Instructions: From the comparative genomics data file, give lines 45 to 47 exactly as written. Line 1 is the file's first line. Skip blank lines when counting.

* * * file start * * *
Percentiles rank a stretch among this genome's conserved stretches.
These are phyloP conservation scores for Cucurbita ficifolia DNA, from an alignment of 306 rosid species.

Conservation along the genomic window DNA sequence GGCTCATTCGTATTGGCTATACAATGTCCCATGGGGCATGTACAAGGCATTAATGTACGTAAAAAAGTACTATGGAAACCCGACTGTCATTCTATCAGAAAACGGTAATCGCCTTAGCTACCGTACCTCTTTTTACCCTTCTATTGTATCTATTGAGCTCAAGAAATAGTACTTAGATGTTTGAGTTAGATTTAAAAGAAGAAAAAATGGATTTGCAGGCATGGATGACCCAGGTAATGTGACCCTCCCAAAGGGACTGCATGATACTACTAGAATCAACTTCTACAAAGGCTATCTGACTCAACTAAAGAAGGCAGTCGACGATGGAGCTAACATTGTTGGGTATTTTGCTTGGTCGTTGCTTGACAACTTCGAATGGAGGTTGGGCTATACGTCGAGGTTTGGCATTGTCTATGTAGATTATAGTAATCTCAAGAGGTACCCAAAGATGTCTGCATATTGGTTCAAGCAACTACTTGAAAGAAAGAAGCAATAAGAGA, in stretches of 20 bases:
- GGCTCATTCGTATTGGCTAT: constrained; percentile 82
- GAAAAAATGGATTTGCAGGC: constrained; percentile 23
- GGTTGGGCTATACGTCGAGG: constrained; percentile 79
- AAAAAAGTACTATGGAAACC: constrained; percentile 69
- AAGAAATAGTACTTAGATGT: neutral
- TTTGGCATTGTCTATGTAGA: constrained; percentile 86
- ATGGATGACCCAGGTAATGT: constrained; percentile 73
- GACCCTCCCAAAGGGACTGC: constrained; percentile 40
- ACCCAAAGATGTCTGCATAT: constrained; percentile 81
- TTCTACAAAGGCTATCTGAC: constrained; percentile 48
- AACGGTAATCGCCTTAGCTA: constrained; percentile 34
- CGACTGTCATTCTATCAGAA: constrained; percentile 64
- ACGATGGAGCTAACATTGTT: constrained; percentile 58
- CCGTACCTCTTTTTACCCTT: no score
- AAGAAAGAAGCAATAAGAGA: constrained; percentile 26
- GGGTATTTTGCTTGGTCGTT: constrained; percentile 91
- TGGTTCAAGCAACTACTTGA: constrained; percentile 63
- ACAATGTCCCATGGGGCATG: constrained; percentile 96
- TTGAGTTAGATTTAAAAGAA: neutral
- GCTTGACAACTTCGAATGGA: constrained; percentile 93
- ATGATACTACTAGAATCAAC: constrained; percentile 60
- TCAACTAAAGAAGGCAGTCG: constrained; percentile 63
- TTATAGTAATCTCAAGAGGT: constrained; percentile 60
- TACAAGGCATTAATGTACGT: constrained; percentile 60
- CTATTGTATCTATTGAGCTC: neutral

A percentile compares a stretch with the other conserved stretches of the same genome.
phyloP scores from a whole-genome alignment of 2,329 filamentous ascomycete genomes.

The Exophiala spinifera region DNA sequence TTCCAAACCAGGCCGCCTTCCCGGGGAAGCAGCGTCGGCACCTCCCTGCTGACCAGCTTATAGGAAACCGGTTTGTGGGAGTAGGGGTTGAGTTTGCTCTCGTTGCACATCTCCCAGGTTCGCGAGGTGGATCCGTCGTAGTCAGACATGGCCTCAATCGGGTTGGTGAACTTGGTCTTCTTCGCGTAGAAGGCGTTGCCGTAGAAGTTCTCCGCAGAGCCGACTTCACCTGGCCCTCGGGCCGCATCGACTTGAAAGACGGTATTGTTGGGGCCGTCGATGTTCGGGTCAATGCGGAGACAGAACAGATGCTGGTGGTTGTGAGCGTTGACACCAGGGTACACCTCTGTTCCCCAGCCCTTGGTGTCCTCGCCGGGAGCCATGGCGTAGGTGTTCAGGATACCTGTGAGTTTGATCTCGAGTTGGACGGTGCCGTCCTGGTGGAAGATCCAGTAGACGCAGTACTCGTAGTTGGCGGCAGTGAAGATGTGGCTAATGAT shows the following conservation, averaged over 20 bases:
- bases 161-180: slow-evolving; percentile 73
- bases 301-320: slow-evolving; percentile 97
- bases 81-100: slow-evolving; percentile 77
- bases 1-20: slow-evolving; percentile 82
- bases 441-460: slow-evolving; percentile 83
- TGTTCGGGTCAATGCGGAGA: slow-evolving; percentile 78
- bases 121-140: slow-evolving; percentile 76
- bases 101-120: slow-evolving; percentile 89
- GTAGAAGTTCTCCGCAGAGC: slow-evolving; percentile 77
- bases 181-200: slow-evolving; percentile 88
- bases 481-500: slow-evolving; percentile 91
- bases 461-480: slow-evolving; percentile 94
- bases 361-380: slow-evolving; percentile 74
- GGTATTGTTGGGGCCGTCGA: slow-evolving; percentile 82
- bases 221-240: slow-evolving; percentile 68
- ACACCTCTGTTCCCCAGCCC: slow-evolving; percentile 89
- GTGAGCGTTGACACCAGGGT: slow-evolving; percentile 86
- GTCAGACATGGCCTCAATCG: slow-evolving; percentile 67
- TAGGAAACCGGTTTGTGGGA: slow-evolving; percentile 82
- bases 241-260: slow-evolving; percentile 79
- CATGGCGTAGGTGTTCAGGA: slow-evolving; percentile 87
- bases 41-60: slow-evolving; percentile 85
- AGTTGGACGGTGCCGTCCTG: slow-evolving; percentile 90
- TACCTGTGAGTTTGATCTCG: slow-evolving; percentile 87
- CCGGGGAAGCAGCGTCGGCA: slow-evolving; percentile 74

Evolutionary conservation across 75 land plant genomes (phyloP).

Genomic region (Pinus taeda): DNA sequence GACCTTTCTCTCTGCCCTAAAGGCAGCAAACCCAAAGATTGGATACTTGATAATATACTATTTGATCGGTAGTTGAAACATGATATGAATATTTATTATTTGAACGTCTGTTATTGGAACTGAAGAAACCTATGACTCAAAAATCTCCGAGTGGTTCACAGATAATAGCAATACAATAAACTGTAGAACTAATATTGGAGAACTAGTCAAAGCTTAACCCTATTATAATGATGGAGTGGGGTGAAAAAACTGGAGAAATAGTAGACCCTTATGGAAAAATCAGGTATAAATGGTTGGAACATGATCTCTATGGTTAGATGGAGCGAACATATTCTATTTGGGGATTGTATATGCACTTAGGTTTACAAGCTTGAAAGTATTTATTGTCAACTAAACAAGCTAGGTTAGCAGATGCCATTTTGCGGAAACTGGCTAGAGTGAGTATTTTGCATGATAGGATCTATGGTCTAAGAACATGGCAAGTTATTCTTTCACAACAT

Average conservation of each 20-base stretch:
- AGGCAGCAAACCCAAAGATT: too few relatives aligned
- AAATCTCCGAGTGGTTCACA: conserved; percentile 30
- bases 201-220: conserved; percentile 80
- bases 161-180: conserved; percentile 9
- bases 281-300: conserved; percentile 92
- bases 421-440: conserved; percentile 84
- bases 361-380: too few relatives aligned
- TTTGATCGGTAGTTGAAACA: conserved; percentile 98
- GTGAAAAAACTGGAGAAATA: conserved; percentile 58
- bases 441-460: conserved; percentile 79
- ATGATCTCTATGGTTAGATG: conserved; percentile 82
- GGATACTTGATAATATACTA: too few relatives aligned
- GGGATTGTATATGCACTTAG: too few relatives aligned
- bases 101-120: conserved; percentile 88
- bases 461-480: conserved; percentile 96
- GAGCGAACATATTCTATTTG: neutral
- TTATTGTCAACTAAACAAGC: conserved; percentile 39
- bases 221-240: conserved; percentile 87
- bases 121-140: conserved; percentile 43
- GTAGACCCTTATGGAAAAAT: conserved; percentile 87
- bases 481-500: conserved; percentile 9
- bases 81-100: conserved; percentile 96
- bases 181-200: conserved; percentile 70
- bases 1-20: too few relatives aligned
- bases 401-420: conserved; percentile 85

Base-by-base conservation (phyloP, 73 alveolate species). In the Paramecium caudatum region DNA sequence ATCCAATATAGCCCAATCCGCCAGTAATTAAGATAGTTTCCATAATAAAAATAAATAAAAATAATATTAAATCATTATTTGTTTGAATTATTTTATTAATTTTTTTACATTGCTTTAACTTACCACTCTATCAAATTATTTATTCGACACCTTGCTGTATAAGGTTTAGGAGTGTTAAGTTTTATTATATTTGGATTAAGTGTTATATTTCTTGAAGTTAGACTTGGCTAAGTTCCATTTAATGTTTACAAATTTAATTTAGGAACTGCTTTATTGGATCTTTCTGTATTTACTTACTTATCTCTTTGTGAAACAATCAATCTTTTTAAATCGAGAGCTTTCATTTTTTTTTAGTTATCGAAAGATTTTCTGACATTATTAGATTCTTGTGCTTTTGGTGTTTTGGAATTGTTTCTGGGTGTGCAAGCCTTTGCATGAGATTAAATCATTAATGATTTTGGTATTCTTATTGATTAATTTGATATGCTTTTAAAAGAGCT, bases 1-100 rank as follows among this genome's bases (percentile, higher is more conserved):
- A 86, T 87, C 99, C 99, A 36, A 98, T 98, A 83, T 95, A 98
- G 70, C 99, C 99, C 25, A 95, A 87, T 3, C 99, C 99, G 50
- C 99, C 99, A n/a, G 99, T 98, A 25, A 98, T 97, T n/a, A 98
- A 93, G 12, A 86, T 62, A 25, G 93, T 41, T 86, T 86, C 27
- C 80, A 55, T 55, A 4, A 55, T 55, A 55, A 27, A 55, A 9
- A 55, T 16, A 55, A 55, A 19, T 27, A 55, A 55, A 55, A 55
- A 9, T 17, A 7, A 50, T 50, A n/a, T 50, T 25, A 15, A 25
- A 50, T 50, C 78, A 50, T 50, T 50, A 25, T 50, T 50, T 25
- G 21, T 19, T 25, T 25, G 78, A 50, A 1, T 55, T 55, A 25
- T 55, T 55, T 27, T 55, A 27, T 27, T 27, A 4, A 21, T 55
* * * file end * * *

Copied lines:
- GGTATTGTTGGGGCCGTCGA: slow-evolving; percentile 82
- bases 221-240: slow-evolving; percentile 68
- ACACCTCTGTTCCCCAGCCC: slow-evolving; percentile 89